Philando Castile’s Killer Acquitted

“We seriously live in a world where texting a white man to death is a crime but shooting a black man to death is not.”

–   Elie Mystal

Mystal was drawing a provocative comparison between the conviction of Michelle Carter in Massachussetts for manslaughter after encouraging her boyfriend to commit suicide and last Friday’s acquittal of police officer Jeronimo Yanez for shooting a motorist. When Philando Castile was pulled over, he told the officer that he had a concealed weapon as he was required to do under the concealed carry laws. The officer asked for his ID. When Castile reach for his ID, the officer opened fire killing Castile in front of his girlfriend and her four-year-old daughter.

On Friday, a jury acquitted the officer, Jeronimo Yanez, of second-degree manslaughter charges and two counts of “intentional discharge of firearm that endangers safety.” “I didn’t want to shoot Mr. Castile,” Yanez testified. “That wasn’t my intention. I thought I was going to die.”

That may be true. Regardless, the jurors in his trial decided to give him the benefit of the doubt. I have to respect the jurors’ decision. Indeed, we have no choice. It’s over. We complain because white police officers murder black men and the government does nothing. But when the government does something, the people selected for jury duty tend to give the officer a pass anyway. Despite everything that we see on a regular basis, the average citizen trusts the police and believes that they always have the best of intentions. At every stage of the judicial process, police get a pass:

  • Police officers will lie to cover up their own crimes and the crimes of their brothers in blue.
  • Police departments will protect even the worst offenders in their departments until publicity makes it impossible to defend them. But, sometimes even then.
  • Prosecutors will decline to bring charges against police officers in most cases. In many cases where they do bring charges, it is a dog and pony show where the prosecutors are doing everything possible to allow a grand jury, judge, or trial jury to protect the officer and take the heat off the prosecutor.
  • When prosecutors do vigorously prosecute an officer, jurors will often step in and protect the officer. Even in the face of video evidence, confessions, and what would be a slam dunk case if the defendant was anyone but a police officer.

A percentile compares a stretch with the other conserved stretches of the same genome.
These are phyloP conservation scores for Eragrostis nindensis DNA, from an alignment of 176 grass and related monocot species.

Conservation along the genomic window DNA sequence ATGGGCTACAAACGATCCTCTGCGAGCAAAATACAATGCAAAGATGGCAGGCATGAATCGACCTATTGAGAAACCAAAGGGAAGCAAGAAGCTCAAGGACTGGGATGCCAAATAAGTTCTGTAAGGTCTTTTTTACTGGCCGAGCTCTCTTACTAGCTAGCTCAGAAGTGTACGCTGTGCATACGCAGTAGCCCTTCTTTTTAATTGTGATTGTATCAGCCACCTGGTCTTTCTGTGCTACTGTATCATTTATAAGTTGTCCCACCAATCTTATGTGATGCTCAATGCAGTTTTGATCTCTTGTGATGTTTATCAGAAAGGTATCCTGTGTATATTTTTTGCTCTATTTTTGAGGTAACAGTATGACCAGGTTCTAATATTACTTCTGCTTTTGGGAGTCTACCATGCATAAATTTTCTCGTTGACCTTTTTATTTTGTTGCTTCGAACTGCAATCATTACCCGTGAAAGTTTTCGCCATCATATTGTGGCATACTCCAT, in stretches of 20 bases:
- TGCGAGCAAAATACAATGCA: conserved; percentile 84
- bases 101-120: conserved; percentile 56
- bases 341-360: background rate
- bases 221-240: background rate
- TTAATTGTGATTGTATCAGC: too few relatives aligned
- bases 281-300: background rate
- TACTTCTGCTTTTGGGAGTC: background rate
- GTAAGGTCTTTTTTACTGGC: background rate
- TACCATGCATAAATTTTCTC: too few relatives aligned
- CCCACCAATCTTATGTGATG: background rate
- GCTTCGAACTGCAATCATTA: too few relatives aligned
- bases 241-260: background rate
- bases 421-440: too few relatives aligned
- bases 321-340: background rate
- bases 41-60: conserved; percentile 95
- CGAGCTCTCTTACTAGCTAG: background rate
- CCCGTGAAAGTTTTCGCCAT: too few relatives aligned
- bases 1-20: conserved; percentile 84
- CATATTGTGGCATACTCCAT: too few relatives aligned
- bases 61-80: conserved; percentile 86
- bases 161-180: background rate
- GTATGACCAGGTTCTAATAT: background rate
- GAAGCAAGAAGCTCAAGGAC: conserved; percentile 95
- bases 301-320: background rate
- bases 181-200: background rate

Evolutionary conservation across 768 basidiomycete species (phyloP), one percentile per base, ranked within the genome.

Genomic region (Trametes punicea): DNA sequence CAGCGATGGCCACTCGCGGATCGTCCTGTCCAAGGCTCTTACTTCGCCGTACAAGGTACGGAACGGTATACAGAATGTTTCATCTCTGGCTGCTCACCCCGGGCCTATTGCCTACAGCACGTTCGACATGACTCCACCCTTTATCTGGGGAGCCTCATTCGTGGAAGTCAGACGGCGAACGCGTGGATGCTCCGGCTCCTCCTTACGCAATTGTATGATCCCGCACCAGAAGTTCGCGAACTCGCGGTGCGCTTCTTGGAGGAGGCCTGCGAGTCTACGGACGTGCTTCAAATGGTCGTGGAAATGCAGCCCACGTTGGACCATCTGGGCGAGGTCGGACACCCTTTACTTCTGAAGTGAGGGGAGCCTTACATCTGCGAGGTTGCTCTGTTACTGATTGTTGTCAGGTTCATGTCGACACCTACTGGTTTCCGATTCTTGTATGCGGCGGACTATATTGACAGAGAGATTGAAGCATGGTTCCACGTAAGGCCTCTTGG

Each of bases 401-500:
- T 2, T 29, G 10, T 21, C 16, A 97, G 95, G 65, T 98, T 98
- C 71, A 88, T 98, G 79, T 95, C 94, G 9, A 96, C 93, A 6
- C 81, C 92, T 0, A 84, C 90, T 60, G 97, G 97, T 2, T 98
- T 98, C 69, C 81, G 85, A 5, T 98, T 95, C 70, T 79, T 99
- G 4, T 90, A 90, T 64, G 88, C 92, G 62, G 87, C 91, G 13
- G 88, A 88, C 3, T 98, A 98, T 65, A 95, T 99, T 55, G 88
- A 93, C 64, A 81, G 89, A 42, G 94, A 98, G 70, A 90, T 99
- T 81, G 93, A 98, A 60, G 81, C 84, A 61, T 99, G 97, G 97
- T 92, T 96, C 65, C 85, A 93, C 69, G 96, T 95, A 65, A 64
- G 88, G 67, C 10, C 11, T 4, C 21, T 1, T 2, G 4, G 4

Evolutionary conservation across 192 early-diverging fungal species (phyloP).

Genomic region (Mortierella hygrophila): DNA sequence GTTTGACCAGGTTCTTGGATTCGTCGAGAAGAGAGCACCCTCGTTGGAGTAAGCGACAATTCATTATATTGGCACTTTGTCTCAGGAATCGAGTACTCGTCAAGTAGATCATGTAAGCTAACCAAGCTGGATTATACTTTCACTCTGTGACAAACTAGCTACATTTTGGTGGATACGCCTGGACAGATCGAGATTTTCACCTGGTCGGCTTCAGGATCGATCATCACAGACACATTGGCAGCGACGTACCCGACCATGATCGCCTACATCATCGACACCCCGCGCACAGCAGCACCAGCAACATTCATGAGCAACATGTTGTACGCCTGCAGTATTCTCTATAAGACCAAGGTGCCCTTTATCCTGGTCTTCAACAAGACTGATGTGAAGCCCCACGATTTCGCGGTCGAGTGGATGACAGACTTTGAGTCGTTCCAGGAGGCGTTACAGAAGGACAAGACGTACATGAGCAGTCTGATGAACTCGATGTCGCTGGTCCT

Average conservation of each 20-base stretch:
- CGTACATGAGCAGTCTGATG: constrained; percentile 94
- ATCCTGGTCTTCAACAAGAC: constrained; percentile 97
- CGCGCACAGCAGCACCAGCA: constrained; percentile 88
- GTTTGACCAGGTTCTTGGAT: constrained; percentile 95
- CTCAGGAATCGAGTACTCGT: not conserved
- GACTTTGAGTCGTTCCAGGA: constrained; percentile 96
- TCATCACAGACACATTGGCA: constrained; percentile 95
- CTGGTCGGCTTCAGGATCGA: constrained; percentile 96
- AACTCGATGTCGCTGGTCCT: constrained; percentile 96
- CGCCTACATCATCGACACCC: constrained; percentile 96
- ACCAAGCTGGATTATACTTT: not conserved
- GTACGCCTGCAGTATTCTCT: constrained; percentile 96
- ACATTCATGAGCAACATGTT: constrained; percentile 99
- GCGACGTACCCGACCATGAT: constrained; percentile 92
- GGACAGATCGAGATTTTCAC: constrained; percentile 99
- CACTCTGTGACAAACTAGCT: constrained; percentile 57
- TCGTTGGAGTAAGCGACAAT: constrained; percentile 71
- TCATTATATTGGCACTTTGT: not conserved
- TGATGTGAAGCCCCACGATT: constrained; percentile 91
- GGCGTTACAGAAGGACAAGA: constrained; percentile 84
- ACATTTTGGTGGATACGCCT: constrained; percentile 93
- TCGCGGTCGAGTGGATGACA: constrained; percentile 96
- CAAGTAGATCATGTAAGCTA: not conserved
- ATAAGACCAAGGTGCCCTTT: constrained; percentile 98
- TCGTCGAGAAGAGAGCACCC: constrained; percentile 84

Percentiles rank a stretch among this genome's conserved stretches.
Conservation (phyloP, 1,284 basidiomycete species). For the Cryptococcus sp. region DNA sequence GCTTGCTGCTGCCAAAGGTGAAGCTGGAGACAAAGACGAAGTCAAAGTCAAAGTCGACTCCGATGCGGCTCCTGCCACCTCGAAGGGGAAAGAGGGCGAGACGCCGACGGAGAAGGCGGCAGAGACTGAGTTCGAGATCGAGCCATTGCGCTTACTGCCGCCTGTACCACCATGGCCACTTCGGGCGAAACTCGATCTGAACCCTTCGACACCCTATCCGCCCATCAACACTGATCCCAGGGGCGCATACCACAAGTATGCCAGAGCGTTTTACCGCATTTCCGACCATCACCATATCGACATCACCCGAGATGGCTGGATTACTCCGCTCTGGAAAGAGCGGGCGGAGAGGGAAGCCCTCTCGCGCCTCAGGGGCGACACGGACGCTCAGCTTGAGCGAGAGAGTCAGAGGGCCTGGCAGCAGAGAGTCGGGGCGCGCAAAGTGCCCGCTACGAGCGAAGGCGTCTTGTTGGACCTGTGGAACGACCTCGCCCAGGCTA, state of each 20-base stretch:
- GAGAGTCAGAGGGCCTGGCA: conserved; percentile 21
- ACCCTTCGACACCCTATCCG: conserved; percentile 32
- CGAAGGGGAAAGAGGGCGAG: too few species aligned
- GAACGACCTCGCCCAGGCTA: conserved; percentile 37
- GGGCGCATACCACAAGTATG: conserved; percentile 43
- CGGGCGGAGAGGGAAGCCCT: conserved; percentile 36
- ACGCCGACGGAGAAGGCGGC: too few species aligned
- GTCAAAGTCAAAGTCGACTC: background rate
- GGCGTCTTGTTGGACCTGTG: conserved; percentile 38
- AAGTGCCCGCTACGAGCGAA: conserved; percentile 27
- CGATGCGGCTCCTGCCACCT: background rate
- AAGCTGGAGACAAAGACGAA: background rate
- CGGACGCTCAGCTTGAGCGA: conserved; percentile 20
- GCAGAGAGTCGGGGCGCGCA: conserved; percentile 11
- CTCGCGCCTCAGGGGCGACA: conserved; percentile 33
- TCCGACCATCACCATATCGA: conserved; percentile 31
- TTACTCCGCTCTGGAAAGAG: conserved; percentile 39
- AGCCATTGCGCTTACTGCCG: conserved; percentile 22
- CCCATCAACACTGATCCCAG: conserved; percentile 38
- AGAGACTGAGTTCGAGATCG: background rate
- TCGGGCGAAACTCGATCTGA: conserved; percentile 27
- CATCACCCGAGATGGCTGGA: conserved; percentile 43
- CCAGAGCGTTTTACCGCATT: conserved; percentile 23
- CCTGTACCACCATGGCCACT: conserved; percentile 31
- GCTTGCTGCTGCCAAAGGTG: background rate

So what is the answer? I don’t have one. We need law enforcement. Most reasonable non-racist people want law enforcement who respect people of color and serve them as equals in a multi-racial society. Most people would agree that we want law enforcement who follow the law and do not abuse their power. And yet, most people are also sheep who display blind obeisance to power and will not buck the system no matter how horrific it becomes.

I want to be clear – Philando Castile’s case was not easy for anyone. It may be that the officer feared for his life. The question is would a reasonable officer have feared for his life under the circumstances? That’s a question reasonable minds can disagree on and the decision was the jurors’ to make. I won’t say that the jurors were wrong – I was not in the courtroom, did not hear the testimony, and did not participate in their deliberations. I can’t say how this should be handled differently the next time it happens, and it will happen again. They charged the officer and they brought him to trial. As far as I can tell, the prosecution did not throw the case although I don’t know. All I can do is contribute to the conversation and say that, at a minimum, we need to all agree that this situation should not have happened and we have to find a way to stop unnecessary violence committed by police officers on citizens.

Philando Castile’s mother’s reaction to verdict:

Juror’s comment on the verdict:

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